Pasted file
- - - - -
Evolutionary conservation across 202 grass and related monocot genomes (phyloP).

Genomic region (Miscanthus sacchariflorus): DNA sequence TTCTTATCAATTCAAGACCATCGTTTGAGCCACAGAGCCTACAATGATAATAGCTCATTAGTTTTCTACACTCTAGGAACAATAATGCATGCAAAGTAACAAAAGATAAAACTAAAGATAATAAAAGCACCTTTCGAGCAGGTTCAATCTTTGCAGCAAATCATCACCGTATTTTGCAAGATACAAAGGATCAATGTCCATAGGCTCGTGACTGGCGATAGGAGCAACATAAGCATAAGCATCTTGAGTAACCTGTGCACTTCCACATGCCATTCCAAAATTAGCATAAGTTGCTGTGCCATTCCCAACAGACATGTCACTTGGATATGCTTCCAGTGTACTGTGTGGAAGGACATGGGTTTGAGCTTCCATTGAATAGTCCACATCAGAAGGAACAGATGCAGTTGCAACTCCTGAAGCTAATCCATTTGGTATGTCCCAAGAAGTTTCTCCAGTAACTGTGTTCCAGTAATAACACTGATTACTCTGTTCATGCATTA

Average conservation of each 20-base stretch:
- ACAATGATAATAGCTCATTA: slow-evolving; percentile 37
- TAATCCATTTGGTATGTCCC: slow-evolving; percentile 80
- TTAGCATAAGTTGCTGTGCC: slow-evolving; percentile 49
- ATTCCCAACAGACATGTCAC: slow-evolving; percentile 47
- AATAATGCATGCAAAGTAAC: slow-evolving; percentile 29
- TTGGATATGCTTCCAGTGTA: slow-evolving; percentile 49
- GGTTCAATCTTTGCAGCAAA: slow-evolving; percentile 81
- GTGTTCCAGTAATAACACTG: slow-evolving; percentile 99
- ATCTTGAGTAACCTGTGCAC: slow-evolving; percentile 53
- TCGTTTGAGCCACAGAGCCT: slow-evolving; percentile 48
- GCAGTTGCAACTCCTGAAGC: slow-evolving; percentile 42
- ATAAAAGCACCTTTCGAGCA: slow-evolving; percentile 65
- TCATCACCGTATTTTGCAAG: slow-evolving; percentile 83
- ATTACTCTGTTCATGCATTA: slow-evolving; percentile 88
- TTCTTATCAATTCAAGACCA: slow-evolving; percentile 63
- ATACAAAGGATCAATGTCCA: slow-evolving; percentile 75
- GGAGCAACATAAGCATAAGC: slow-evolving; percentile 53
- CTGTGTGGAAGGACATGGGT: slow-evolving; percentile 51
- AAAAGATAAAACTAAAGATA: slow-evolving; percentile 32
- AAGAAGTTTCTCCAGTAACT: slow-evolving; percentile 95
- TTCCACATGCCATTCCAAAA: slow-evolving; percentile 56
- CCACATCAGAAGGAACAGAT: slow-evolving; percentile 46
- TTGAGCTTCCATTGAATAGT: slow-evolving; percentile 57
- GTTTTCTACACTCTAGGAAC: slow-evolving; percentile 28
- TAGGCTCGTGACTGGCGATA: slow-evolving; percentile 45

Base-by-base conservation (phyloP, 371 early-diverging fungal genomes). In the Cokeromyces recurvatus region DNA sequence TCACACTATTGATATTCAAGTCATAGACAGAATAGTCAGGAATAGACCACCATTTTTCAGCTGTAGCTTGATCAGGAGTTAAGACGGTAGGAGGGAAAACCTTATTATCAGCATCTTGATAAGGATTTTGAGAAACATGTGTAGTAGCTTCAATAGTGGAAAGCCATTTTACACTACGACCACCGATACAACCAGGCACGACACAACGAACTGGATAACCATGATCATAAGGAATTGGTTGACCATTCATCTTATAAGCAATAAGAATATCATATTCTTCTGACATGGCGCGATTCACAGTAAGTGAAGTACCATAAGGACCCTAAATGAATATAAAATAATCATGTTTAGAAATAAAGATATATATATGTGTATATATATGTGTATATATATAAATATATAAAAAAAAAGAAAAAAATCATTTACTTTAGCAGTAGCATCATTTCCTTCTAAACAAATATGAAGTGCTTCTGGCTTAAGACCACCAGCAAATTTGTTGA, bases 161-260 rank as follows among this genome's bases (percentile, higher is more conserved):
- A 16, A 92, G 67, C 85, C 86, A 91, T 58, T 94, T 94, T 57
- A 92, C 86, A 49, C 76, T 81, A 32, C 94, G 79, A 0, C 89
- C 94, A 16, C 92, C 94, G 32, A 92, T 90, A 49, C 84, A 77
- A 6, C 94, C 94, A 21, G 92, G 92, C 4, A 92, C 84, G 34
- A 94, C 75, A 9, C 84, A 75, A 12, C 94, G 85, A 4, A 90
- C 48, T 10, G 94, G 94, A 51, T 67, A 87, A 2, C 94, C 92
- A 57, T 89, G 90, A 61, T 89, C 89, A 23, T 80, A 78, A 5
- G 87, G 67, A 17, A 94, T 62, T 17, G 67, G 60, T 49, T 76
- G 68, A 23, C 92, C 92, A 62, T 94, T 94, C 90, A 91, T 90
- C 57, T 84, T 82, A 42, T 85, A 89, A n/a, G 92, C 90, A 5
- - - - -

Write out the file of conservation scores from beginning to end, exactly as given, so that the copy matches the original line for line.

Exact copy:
Evolutionary conservation across 202 grass and related monocot genomes (phyloP).

Genomic region (Miscanthus sacchariflorus): DNA sequence TTCTTATCAATTCAAGACCATCGTTTGAGCCACAGAGCCTACAATGATAATAGCTCATTAGTTTTCTACACTCTAGGAACAATAATGCATGCAAAGTAACAAAAGATAAAACTAAAGATAATAAAAGCACCTTTCGAGCAGGTTCAATCTTTGCAGCAAATCATCACCGTATTTTGCAAGATACAAAGGATCAATGTCCATAGGCTCGTGACTGGCGATAGGAGCAACATAAGCATAAGCATCTTGAGTAACCTGTGCACTTCCACATGCCATTCCAAAATTAGCATAAGTTGCTGTGCCATTCCCAACAGACATGTCACTTGGATATGCTTCCAGTGTACTGTGTGGAAGGACATGGGTTTGAGCTTCCATTGAATAGTCCACATCAGAAGGAACAGATGCAGTTGCAACTCCTGAAGCTAATCCATTTGGTATGTCCCAAGAAGTTTCTCCAGTAACTGTGTTCCAGTAATAACACTGATTACTCTGTTCATGCATTA

Average conservation of each 20-base stretch:
- ACAATGATAATAGCTCATTA: slow-evolving; percentile 37
- TAATCCATTTGGTATGTCCC: slow-evolving; percentile 80
- TTAGCATAAGTTGCTGTGCC: slow-evolving; percentile 49
- ATTCCCAACAGACATGTCAC: slow-evolving; percentile 47
- AATAATGCATGCAAAGTAAC: slow-evolving; percentile 29
- TTGGATATGCTTCCAGTGTA: slow-evolving; percentile 49
- GGTTCAATCTTTGCAGCAAA: slow-evolving; percentile 81
- GTGTTCCAGTAATAACACTG: slow-evolving; percentile 99
- ATCTTGAGTAACCTGTGCAC: slow-evolving; percentile 53
- TCGTTTGAGCCACAGAGCCT: slow-evolving; percentile 48
- GCAGTTGCAACTCCTGAAGC: slow-evolving; percentile 42
- ATAAAAGCACCTTTCGAGCA: slow-evolving; percentile 65
- TCATCACCGTATTTTGCAAG: slow-evolving; percentile 83
- ATTACTCTGTTCATGCATTA: slow-evolving; percentile 88
- TTCTTATCAATTCAAGACCA: slow-evolving; percentile 63
- ATACAAAGGATCAATGTCCA: slow-evolving; percentile 75
- GGAGCAACATAAGCATAAGC: slow-evolving; percentile 53
- CTGTGTGGAAGGACATGGGT: slow-evolving; percentile 51
- AAAAGATAAAACTAAAGATA: slow-evolving; percentile 32
- AAGAAGTTTCTCCAGTAACT: slow-evolving; percentile 95
- TTCCACATGCCATTCCAAAA: slow-evolving; percentile 56
- CCACATCAGAAGGAACAGAT: slow-evolving; percentile 46
- TTGAGCTTCCATTGAATAGT: slow-evolving; percentile 57
- GTTTTCTACACTCTAGGAAC: slow-evolving; percentile 28
- TAGGCTCGTGACTGGCGATA: slow-evolving; percentile 45

Base-by-base conservation (phyloP, 371 early-diverging fungal genomes). In the Cokeromyces recurvatus region DNA sequence TCACACTATTGATATTCAAGTCATAGACAGAATAGTCAGGAATAGACCACCATTTTTCAGCTGTAGCTTGATCAGGAGTTAAGACGGTAGGAGGGAAAACCTTATTATCAGCATCTTGATAAGGATTTTGAGAAACATGTGTAGTAGCTTCAATAGTGGAAAGCCATTTTACACTACGACCACCGATACAACCAGGCACGACACAACGAACTGGATAACCATGATCATAAGGAATTGGTTGACCATTCATCTTATAAGCAATAAGAATATCATATTCTTCTGACATGGCGCGATTCACAGTAAGTGAAGTACCATAAGGACCCTAAATGAATATAAAATAATCATGTTTAGAAATAAAGATATATATATGTGTATATATATGTGTATATATATAAATATATAAAAAAAAAGAAAAAAATCATTTACTTTAGCAGTAGCATCATTTCCTTCTAAACAAATATGAAGTGCTTCTGGCTTAAGACCACCAGCAAATTTGTTGA, bases 161-260 rank as follows among this genome's bases (percentile, higher is more conserved):
- A 16, A 92, G 67, C 85, C 86, A 91, T 58, T 94, T 94, T 57
- A 92, C 86, A 49, C 76, T 81, A 32, C 94, G 79, A 0, C 89
- C 94, A 16, C 92, C 94, G 32, A 92, T 90, A 49, C 84, A 77
- A 6, C 94, C 94, A 21, G 92, G 92, C 4, A 92, C 84, G 34
- A 94, C 75, A 9, C 84, A 75, A 12, C 94, G 85, A 4, A 90
- C 48, T 10, G 94, G 94, A 51, T 67, A 87, A 2, C 94, C 92
- A 57, T 89, G 90, A 61, T 89, C 89, A 23, T 80, A 78, A 5
- G 87, G 67, A 17, A 94, T 62, T 17, G 67, G 60, T 49, T 76
- G 68, A 23, C 92, C 92, A 62, T 94, T 94, C 90, A 91, T 90
- C 57, T 84, T 82, A 42, T 85, A 89, A n/a, G 92, C 90, A 5